Why do rainy days provoke nostalgia? Rainy days take me back to Sunday evenings in winter when I was little. Being at home in London, when it rained all day and you couldn’t go out. The morning and afternoon were bearable – a film, a book, some Lego, but by evening the Monday anxiety had begun to creep in. At 6-6:30 pm specifically. How do I know? Because that’s when Songs of Praise was on. Songs of Praise was a religious programme that travelled round the country, visiting a particular church each week and where the congregation would sing their favourite hymns. The congregations always sounded suspiciously tuneful…Now it’s common knowledge that it was because the pews were peppered with ringers – people from the church choir, people who could actually sing…
However there were things to look forward to on a rainy Sunday evening. There was usually a BBC adaptation of a children’s book on television. One of my favourites was A Box of Delights by John Masefield; a dark Christmas story of magic, snow, kidnapping and talking animals…wonderful.
The other delight on a Sunday evening was a hot buttered crumpet. A crumpet is a bready teatime treat. A spongey, circular honeycomb which I’m positive was invented for the sole purpose of absorbing wicked amounts of melted butter and inducing a warm, comforting carbs coma.
Have them with jam, with marmalade, even Marmite…and at least one with just butter. I say at least one because one is never enough.
In fact crumpets were the kind of treat that the children in these BBC stories would have after having tramped through the woods, in a blizzard, to get home. There would be some tutting by the Governess at their snowy shoes and at the soggy state of their clothes, (‘absent parents’ was always a theme) but ultimately there was a roaring fire, soft flickering candle light, (because invariably the power lines were down because of the unusually heavy snowfall) vats of cocoa and mountains of hot, buttered, bread based products……oh and flannel pyjamas; cold draughty places these old english country houses.
The last time we were in a rain cycle (I’ve decided this is how the monsoon functions in India – a couple of weeks of crazy, horizontal rain, petering out to a drizzle and then calm; REPEAT UNTIL SEPTEMBER) I found myself at the window watching the trees and birds being swirled around by the wind. The sky was growing darker and the thought of having a bath ‘because tomorrow is a Monday’ popped into my head.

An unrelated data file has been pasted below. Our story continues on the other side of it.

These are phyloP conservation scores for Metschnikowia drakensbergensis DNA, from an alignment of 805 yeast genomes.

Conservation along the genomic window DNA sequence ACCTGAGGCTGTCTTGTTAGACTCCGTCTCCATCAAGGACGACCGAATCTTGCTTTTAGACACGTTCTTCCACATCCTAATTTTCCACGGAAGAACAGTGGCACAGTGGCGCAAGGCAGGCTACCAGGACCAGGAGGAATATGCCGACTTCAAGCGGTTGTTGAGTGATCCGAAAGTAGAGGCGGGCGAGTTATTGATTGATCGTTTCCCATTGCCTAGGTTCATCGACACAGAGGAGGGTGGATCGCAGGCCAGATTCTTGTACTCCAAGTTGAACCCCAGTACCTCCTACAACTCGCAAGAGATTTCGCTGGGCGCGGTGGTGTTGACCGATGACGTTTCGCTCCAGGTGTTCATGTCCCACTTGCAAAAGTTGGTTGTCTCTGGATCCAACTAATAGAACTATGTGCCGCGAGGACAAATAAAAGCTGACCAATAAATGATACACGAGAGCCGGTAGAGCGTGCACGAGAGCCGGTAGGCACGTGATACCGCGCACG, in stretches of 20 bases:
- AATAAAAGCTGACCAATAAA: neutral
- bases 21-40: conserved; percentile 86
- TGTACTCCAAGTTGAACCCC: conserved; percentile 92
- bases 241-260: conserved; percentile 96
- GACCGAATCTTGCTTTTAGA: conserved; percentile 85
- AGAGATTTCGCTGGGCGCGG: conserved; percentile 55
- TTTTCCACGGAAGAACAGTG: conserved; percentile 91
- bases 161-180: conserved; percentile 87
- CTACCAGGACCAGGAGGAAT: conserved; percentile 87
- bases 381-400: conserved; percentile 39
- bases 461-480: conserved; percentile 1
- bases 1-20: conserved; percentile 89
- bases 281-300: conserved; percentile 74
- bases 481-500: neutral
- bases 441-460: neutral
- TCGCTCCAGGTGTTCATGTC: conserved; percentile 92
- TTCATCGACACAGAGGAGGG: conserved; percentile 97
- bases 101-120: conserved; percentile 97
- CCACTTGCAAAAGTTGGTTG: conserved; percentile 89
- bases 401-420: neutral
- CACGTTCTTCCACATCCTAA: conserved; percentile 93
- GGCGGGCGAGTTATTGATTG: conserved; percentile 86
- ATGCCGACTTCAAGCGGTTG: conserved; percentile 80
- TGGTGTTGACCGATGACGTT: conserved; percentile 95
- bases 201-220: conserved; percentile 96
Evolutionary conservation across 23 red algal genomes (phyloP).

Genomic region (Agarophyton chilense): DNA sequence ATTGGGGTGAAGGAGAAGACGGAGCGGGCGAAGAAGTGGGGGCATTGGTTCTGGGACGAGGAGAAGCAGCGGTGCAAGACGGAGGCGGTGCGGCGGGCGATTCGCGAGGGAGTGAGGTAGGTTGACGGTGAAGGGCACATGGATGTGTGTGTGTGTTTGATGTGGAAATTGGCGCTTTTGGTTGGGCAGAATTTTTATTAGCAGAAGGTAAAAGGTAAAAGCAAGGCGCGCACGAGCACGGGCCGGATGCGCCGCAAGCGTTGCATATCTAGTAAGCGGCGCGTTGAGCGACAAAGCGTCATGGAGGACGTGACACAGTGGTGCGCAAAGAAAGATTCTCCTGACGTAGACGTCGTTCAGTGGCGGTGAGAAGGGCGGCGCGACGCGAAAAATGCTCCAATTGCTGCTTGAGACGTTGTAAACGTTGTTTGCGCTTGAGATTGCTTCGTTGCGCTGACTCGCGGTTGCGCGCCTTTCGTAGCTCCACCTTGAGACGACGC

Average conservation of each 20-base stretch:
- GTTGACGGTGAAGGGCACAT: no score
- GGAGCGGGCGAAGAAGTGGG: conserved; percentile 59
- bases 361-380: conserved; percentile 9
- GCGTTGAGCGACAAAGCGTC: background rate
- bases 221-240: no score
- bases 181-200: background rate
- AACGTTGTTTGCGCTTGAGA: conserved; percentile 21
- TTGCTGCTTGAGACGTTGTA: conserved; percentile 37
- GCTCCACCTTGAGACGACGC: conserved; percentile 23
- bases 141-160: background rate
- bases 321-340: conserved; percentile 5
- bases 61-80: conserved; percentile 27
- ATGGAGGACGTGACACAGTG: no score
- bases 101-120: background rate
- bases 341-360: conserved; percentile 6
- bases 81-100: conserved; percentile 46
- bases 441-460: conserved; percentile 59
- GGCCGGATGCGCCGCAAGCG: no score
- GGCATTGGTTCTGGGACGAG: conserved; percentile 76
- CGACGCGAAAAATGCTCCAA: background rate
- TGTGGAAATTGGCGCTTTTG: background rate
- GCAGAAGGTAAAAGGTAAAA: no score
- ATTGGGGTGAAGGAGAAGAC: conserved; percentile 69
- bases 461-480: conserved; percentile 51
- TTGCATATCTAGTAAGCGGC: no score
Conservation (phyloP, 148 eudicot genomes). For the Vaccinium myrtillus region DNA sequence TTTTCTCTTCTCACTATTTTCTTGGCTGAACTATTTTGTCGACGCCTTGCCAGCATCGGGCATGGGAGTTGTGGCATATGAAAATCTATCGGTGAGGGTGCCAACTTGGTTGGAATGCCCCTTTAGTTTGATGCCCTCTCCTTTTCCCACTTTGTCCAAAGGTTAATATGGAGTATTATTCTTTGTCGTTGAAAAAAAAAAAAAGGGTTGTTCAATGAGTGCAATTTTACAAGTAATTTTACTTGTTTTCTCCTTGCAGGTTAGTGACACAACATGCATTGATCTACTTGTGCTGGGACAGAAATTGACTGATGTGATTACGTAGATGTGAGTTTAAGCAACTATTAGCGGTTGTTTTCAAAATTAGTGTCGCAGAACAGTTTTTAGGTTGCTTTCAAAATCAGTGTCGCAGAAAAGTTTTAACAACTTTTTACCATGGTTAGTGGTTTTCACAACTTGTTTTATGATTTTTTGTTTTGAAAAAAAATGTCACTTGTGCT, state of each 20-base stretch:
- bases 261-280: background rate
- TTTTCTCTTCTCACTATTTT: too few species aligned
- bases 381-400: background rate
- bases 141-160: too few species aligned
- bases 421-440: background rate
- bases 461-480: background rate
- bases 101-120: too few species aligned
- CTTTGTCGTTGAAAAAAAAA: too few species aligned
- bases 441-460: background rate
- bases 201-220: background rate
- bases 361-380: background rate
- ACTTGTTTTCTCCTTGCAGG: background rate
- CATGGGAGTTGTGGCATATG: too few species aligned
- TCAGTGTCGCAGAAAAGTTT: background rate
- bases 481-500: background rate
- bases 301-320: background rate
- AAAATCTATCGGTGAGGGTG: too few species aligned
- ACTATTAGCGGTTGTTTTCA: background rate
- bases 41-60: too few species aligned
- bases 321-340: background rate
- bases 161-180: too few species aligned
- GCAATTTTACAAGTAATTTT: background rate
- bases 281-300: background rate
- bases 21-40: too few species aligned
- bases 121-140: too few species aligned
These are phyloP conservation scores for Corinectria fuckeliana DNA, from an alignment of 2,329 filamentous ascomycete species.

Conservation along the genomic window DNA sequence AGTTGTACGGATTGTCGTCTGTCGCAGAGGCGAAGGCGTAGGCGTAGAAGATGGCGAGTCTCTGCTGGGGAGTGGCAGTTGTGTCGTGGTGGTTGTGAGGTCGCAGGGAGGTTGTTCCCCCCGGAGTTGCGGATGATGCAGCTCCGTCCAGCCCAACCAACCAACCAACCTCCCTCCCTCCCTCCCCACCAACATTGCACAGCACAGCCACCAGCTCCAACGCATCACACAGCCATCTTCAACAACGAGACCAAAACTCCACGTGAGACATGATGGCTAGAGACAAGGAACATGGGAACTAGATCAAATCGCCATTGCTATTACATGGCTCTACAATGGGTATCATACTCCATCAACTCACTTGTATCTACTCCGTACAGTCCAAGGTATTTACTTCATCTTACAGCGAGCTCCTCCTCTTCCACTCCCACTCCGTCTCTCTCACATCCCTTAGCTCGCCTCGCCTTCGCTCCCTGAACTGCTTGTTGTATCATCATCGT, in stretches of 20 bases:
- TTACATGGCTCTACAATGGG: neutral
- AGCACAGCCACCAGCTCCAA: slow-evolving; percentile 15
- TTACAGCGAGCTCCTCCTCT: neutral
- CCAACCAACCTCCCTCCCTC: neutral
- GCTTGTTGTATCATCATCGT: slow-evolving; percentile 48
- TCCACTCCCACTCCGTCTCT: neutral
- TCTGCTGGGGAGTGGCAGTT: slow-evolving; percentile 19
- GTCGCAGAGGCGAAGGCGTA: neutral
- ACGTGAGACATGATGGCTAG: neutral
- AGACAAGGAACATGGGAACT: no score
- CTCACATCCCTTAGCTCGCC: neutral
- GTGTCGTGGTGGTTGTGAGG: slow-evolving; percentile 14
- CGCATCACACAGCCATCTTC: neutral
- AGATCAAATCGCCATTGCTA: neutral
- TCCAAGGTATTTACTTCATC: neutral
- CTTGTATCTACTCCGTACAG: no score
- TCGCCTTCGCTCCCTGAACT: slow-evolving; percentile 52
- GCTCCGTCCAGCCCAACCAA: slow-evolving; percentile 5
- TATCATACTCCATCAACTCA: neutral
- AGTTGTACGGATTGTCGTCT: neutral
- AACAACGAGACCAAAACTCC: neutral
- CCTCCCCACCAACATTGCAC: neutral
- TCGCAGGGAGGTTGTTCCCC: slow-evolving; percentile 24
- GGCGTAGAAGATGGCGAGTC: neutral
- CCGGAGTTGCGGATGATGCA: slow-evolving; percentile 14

When we were little, Sunday was bath night.
The enticement of crumpets usually sped up the bath process. The sooner it was over the better. I’m not hydrophobic, I just don’t like sitting in a bath. I feel like I’m sitting in my own soup. Also, the bathroom was freezing and the water was hot. The quasi steam room which resulted and the scalding water did not make it a pleasant experience. Of course I would top up the bath with cold water but because your body is hotter than your extremities, by the time the water temperature was bearable for my feet, it was too cold for my bottom.
I must admit, the memory made me feel a little homesick….obviously the warm fuzzy feelings did not extend to the bath bit.
A quick Google search found a crumpet recipe and in a couple of hours a dozen golden crumpets sat on a cooling rack in the kitchen. A cup of tea, generous servings of butter on a couple of crumpets later and that homesickness was nothing more than a carbs haze and a feeling of satisfaction in my belly…
If you are interested, this is the recipe I used. http://www.bbc.co.uk/food/recipes/crumpets_61013
and these are the golden buttery beauties…..ahhhhhh bliss.